The positive health enhancing effects of exercise, physical activity (PA), and sport for the general population as well as for persons with musculoskeletal diseases like osteoarthritis or rheumatoid arthritis are indisputable. High potential lies in activating biopsychosocial exercise interventions that target long-term changes of physical activity behavior, and thus think beyond short intervention periods with mostly short-term effects on physical functions. Those behavioral interventions are related to the framework of the International Classification of Functioning, Disability and Health (ICF) of the World Health Organization (WHO) and consider – in addition to the classical target area of restoration of body functions and structures – relevant activities and aspects of participation as well as personal context factors. Based upon recent psychological health behavior change (HBC) theories and using the principles of intervention mapping we identified 28 exercise-related techniques that impact relevant modifiable personal factors of PA. Together with classical exercise components these techniques were integrated into an ICF-based concept of a “Behavioral Exercise Therapy” (BET). This concept serves as a theory-driven “tool box” for designing complex BET programs to promote PA and to build and strengthen individual movement-related health competence. In BET relevant contents and methods are didactically arranged on three intervention levels to enable the development of movement-related health competence: 1) physical exercise and training, 2) learning/education, and 3) experience. Movement-related health competence is composed of the three components movement competence, control competence and self-regulation competence. It is regarded as a personal resource for the movement and mobility demands in daily life, for autonomous health enhancing physical activity and sport, and for coping with or adjustment to health disorders and diseases.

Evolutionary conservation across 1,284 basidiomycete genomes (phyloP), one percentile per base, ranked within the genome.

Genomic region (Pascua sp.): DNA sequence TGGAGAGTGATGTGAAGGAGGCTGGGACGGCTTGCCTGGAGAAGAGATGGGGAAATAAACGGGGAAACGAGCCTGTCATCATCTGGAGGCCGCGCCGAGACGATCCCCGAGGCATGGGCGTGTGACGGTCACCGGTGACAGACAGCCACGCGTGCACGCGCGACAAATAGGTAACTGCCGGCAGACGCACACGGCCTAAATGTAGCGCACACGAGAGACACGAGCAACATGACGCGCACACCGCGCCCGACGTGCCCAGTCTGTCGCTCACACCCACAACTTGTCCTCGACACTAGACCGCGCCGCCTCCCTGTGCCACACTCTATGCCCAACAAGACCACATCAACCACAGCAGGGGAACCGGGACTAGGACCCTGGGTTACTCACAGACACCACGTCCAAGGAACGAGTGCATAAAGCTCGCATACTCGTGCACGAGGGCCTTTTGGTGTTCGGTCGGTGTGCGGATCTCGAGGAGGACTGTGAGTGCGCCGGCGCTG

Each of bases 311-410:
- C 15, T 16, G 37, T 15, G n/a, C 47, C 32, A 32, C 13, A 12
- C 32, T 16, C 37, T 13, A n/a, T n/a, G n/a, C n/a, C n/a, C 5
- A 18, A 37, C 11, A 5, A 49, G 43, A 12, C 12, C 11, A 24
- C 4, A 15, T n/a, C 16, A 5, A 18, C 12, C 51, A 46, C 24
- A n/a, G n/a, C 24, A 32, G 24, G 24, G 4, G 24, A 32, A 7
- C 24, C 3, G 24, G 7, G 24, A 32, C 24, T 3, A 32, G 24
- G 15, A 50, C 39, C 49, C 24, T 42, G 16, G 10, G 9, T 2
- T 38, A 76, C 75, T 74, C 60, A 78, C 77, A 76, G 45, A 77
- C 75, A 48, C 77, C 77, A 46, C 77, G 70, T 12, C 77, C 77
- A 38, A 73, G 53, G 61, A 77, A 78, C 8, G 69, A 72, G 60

Disclosure of Interest None declared